Assets can range from money and investments to real property, personal property, intellectual property, land use rights and more.
They can divide up this property, leave it to multiple heirs, order the sale, distribute the proceeds and generally take any other legal action they want.
Yahoo’s recent article entitled, “What Happens If I Die Without a Valid Will?” says that it is not uncommon for a will to contemplate more assets than the estate actually had at the time of death.
For instance, someone might give away $250,000 in their will, but die with only $100,000 in assets. When this happens, the estate is divided up on a pro-rata basis according to the terms of the will. Therefore, someone who’d been given $125,000 in the will would receive $50,000 of the actual estate. Since their share of the will came to 50% of the estate, they receive 50% of what actually was left.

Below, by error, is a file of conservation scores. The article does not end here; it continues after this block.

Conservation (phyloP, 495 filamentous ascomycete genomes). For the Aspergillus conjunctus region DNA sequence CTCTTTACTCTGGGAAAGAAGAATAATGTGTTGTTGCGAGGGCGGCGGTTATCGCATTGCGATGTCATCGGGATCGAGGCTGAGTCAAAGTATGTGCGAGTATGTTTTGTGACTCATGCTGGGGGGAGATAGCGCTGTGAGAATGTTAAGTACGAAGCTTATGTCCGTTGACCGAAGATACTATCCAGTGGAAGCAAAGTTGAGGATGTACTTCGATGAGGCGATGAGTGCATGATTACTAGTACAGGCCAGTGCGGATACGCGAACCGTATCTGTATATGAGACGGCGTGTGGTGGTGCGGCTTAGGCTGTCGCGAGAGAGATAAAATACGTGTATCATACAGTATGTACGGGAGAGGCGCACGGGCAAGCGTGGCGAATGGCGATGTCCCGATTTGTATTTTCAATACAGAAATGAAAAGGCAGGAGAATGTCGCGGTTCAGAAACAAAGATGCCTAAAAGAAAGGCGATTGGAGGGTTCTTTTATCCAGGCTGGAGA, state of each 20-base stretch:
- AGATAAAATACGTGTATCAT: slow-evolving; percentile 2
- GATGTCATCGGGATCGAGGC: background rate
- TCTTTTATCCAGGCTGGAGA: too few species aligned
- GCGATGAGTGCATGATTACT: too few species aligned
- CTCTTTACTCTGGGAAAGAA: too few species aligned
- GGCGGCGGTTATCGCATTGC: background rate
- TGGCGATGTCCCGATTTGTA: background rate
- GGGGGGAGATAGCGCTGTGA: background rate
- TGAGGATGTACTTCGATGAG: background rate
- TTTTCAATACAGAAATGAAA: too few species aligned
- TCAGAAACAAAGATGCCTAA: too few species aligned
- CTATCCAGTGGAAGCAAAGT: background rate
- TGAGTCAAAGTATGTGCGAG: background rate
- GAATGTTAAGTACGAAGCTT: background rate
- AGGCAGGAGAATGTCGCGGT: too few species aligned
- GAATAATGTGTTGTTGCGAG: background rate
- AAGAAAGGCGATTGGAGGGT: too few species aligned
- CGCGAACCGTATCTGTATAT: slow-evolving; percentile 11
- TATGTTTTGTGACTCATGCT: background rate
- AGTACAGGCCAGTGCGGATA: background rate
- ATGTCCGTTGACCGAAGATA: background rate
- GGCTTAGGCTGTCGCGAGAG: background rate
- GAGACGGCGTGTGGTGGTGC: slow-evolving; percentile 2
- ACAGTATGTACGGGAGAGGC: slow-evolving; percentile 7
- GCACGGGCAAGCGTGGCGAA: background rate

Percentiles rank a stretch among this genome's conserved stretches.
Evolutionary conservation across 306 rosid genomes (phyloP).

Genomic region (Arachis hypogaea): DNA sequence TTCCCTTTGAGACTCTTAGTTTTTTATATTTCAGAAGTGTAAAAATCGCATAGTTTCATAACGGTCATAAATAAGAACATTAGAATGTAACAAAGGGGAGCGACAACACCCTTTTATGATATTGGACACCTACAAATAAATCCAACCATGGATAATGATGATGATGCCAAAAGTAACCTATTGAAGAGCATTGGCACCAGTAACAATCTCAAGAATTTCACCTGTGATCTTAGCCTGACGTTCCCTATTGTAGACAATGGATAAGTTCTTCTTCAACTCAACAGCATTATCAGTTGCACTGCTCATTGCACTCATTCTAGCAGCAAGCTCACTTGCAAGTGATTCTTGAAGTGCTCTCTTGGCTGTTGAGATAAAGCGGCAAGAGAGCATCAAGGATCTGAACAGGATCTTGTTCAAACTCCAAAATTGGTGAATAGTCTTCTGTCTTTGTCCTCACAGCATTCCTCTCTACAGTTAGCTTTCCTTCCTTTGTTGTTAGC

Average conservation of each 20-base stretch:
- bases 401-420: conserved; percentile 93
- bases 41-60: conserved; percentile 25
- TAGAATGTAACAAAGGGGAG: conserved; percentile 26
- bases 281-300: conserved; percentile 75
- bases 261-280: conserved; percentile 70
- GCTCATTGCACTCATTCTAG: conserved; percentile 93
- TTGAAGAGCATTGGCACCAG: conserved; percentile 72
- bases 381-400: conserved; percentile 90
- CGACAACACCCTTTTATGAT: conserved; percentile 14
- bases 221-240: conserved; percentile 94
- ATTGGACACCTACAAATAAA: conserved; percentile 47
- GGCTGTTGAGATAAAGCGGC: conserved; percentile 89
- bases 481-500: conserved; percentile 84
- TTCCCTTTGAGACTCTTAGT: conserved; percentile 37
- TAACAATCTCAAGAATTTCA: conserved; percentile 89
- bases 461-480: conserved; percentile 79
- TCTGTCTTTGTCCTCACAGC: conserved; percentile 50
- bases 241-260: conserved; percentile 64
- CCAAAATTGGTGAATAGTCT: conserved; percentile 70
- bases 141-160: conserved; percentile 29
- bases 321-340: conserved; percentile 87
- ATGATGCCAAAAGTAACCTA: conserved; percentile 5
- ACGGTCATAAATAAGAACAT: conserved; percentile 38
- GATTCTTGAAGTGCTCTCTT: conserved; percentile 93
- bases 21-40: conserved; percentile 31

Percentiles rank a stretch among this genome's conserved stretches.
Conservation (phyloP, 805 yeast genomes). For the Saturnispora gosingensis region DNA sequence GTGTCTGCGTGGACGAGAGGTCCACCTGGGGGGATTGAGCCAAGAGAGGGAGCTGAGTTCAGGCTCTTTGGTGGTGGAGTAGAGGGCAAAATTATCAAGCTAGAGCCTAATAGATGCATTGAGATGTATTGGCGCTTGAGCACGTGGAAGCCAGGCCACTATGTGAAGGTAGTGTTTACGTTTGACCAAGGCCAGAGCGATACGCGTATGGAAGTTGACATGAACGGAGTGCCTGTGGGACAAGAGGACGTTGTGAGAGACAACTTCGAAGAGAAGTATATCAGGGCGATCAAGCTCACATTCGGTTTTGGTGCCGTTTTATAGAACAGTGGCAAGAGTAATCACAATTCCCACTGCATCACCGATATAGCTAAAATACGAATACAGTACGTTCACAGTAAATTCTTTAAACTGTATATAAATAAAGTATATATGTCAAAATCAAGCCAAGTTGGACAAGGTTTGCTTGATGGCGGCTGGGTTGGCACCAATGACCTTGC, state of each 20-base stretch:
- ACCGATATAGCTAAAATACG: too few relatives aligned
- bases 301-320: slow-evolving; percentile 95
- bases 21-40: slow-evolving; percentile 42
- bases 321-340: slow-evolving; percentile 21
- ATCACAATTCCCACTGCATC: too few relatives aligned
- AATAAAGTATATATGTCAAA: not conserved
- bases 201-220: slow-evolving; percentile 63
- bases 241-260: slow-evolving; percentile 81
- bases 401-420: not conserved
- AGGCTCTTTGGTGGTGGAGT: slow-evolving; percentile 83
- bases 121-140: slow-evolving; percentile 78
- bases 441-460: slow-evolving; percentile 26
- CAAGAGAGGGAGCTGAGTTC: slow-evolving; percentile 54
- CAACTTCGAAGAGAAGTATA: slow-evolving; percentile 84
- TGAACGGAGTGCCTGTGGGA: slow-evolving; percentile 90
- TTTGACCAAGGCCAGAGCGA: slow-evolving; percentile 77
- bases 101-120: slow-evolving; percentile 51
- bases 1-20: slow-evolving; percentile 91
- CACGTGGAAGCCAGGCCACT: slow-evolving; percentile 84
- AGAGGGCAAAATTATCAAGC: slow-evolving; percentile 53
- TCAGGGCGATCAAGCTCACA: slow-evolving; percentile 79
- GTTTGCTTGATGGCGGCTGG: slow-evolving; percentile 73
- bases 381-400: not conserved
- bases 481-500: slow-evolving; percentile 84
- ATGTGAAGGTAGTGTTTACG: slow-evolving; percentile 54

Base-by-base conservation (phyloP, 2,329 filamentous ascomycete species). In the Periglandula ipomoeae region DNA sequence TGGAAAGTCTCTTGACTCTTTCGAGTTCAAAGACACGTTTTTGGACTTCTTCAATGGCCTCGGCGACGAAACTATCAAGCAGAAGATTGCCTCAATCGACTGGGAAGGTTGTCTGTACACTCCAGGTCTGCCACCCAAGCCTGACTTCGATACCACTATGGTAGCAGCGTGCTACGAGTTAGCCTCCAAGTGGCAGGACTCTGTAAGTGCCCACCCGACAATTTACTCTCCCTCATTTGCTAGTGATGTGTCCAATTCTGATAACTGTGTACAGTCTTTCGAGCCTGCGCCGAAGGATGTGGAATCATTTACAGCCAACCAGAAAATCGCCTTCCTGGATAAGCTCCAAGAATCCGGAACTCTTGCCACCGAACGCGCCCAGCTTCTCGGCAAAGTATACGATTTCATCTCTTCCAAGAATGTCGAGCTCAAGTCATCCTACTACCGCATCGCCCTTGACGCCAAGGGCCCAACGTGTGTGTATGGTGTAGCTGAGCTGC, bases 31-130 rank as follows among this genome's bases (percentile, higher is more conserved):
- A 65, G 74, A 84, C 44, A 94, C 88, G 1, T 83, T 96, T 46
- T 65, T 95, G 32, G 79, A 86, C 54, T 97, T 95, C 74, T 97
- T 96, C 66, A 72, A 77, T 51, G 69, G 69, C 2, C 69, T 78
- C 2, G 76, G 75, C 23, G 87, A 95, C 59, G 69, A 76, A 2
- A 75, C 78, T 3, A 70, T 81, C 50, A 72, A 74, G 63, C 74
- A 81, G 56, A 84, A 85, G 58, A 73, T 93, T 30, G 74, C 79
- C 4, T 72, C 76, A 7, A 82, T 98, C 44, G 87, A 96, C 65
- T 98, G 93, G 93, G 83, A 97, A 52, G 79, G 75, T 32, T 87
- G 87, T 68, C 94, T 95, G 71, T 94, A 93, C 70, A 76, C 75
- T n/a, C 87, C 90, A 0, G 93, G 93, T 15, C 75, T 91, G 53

In the reverse, it’s also not uncommon for a will to contemplate fewer assets than the estate had at the time of death. This is known as “partial intestacy” and is relatively rare, since most wills include a clause along the lines of “any remainder to” or “the rest to” or some other catch-all clause. This cures partial intestacy because it establishes who inherits any assets not specifically distributed. In cases of partial intestacy, the courts will distribute any remaining assets according to state law.
There are many exceptions to estate law, and the two most common exceptions to testate inheritance are:
Reference: Yahoo (Jan. 27, 2023) “What Happens If I Die Without a Valid Will?”